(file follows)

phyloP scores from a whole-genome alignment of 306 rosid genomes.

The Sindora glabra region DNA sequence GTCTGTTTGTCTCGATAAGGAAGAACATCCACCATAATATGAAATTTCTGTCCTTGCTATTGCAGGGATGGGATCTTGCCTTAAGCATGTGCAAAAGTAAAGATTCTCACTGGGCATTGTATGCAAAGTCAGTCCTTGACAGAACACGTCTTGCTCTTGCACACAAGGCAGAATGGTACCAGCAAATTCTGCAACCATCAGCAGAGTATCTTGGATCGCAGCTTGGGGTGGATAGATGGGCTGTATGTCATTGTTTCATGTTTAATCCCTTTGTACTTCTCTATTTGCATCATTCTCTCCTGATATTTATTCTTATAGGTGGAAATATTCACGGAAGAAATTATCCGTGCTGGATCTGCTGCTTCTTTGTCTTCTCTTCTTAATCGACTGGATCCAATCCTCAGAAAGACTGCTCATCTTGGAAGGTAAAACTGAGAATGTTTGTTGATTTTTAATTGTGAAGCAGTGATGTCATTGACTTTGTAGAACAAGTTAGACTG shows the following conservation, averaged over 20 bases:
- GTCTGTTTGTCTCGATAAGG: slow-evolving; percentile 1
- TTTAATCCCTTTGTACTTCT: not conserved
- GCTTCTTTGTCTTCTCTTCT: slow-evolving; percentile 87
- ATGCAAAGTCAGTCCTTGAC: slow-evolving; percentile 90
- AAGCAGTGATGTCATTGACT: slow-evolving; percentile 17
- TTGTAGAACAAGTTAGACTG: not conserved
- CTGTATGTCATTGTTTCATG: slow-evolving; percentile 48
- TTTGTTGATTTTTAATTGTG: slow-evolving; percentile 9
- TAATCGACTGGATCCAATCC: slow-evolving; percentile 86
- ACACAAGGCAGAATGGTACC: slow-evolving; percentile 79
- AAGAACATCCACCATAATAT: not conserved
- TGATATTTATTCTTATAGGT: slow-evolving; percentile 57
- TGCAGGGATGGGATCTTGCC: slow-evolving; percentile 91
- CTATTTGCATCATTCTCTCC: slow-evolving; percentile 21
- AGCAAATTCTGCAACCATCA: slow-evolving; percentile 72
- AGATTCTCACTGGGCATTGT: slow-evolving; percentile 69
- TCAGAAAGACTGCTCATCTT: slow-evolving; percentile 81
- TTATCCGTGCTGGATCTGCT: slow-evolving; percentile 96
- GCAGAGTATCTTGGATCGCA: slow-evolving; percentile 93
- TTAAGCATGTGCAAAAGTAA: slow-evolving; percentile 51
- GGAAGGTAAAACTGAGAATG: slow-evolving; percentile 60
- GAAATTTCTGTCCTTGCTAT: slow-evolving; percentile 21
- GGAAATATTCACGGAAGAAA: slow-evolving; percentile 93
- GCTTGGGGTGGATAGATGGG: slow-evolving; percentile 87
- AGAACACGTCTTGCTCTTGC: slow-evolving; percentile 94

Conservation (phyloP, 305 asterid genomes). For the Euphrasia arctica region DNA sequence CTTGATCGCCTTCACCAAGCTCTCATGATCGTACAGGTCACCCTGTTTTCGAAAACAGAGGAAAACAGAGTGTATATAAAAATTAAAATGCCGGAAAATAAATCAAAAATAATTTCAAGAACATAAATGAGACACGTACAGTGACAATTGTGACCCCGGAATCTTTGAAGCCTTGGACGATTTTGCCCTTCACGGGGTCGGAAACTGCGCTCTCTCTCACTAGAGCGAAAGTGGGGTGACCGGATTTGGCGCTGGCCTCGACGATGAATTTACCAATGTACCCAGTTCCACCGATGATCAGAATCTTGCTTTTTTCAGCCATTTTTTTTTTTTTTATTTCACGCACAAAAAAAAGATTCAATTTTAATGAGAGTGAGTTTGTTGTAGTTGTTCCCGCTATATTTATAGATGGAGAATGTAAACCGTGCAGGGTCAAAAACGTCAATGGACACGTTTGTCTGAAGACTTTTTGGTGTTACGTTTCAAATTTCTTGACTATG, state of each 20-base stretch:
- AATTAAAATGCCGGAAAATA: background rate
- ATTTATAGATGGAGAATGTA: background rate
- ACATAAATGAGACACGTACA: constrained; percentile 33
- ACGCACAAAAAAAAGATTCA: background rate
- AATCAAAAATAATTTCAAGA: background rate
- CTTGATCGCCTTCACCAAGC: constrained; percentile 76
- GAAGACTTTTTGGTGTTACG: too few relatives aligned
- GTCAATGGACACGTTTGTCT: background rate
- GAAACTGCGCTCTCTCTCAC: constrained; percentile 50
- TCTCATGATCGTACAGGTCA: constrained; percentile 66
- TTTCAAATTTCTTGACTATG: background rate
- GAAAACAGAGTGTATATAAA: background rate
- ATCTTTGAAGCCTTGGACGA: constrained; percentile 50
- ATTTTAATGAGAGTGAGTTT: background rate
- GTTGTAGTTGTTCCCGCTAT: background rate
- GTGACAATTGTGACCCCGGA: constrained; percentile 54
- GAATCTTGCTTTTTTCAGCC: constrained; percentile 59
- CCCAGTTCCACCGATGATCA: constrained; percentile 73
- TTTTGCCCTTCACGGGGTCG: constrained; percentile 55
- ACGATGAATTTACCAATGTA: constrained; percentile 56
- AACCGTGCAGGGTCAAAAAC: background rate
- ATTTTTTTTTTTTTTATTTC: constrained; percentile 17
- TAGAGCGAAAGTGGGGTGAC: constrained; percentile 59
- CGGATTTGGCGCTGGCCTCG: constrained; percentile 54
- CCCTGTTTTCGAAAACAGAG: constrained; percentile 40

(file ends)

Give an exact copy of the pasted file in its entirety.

phyloP scores from a whole-genome alignment of 306 rosid genomes.

The Sindora glabra region DNA sequence GTCTGTTTGTCTCGATAAGGAAGAACATCCACCATAATATGAAATTTCTGTCCTTGCTATTGCAGGGATGGGATCTTGCCTTAAGCATGTGCAAAAGTAAAGATTCTCACTGGGCATTGTATGCAAAGTCAGTCCTTGACAGAACACGTCTTGCTCTTGCACACAAGGCAGAATGGTACCAGCAAATTCTGCAACCATCAGCAGAGTATCTTGGATCGCAGCTTGGGGTGGATAGATGGGCTGTATGTCATTGTTTCATGTTTAATCCCTTTGTACTTCTCTATTTGCATCATTCTCTCCTGATATTTATTCTTATAGGTGGAAATATTCACGGAAGAAATTATCCGTGCTGGATCTGCTGCTTCTTTGTCTTCTCTTCTTAATCGACTGGATCCAATCCTCAGAAAGACTGCTCATCTTGGAAGGTAAAACTGAGAATGTTTGTTGATTTTTAATTGTGAAGCAGTGATGTCATTGACTTTGTAGAACAAGTTAGACTG shows the following conservation, averaged over 20 bases:
- GTCTGTTTGTCTCGATAAGG: slow-evolving; percentile 1
- TTTAATCCCTTTGTACTTCT: not conserved
- GCTTCTTTGTCTTCTCTTCT: slow-evolving; percentile 87
- ATGCAAAGTCAGTCCTTGAC: slow-evolving; percentile 90
- AAGCAGTGATGTCATTGACT: slow-evolving; percentile 17
- TTGTAGAACAAGTTAGACTG: not conserved
- CTGTATGTCATTGTTTCATG: slow-evolving; percentile 48
- TTTGTTGATTTTTAATTGTG: slow-evolving; percentile 9
- TAATCGACTGGATCCAATCC: slow-evolving; percentile 86
- ACACAAGGCAGAATGGTACC: slow-evolving; percentile 79
- AAGAACATCCACCATAATAT: not conserved
- TGATATTTATTCTTATAGGT: slow-evolving; percentile 57
- TGCAGGGATGGGATCTTGCC: slow-evolving; percentile 91
- CTATTTGCATCATTCTCTCC: slow-evolving; percentile 21
- AGCAAATTCTGCAACCATCA: slow-evolving; percentile 72
- AGATTCTCACTGGGCATTGT: slow-evolving; percentile 69
- TCAGAAAGACTGCTCATCTT: slow-evolving; percentile 81
- TTATCCGTGCTGGATCTGCT: slow-evolving; percentile 96
- GCAGAGTATCTTGGATCGCA: slow-evolving; percentile 93
- TTAAGCATGTGCAAAAGTAA: slow-evolving; percentile 51
- GGAAGGTAAAACTGAGAATG: slow-evolving; percentile 60
- GAAATTTCTGTCCTTGCTAT: slow-evolving; percentile 21
- GGAAATATTCACGGAAGAAA: slow-evolving; percentile 93
- GCTTGGGGTGGATAGATGGG: slow-evolving; percentile 87
- AGAACACGTCTTGCTCTTGC: slow-evolving; percentile 94

Conservation (phyloP, 305 asterid genomes). For the Euphrasia arctica region DNA sequence CTTGATCGCCTTCACCAAGCTCTCATGATCGTACAGGTCACCCTGTTTTCGAAAACAGAGGAAAACAGAGTGTATATAAAAATTAAAATGCCGGAAAATAAATCAAAAATAATTTCAAGAACATAAATGAGACACGTACAGTGACAATTGTGACCCCGGAATCTTTGAAGCCTTGGACGATTTTGCCCTTCACGGGGTCGGAAACTGCGCTCTCTCTCACTAGAGCGAAAGTGGGGTGACCGGATTTGGCGCTGGCCTCGACGATGAATTTACCAATGTACCCAGTTCCACCGATGATCAGAATCTTGCTTTTTTCAGCCATTTTTTTTTTTTTTATTTCACGCACAAAAAAAAGATTCAATTTTAATGAGAGTGAGTTTGTTGTAGTTGTTCCCGCTATATTTATAGATGGAGAATGTAAACCGTGCAGGGTCAAAAACGTCAATGGACACGTTTGTCTGAAGACTTTTTGGTGTTACGTTTCAAATTTCTTGACTATG, state of each 20-base stretch:
- AATTAAAATGCCGGAAAATA: background rate
- ATTTATAGATGGAGAATGTA: background rate
- ACATAAATGAGACACGTACA: constrained; percentile 33
- ACGCACAAAAAAAAGATTCA: background rate
- AATCAAAAATAATTTCAAGA: background rate
- CTTGATCGCCTTCACCAAGC: constrained; percentile 76
- GAAGACTTTTTGGTGTTACG: too few relatives aligned
- GTCAATGGACACGTTTGTCT: background rate
- GAAACTGCGCTCTCTCTCAC: constrained; percentile 50
- TCTCATGATCGTACAGGTCA: constrained; percentile 66
- TTTCAAATTTCTTGACTATG: background rate
- GAAAACAGAGTGTATATAAA: background rate
- ATCTTTGAAGCCTTGGACGA: constrained; percentile 50
- ATTTTAATGAGAGTGAGTTT: background rate
- GTTGTAGTTGTTCCCGCTAT: background rate
- GTGACAATTGTGACCCCGGA: constrained; percentile 54
- GAATCTTGCTTTTTTCAGCC: constrained; percentile 59
- CCCAGTTCCACCGATGATCA: constrained; percentile 73
- TTTTGCCCTTCACGGGGTCG: constrained; percentile 55
- ACGATGAATTTACCAATGTA: constrained; percentile 56
- AACCGTGCAGGGTCAAAAAC: background rate
- ATTTTTTTTTTTTTTATTTC: constrained; percentile 17
- TAGAGCGAAAGTGGGGTGAC: constrained; percentile 59
- CGGATTTGGCGCTGGCCTCG: constrained; percentile 54
- CCCTGTTTTCGAAAACAGAG: constrained; percentile 40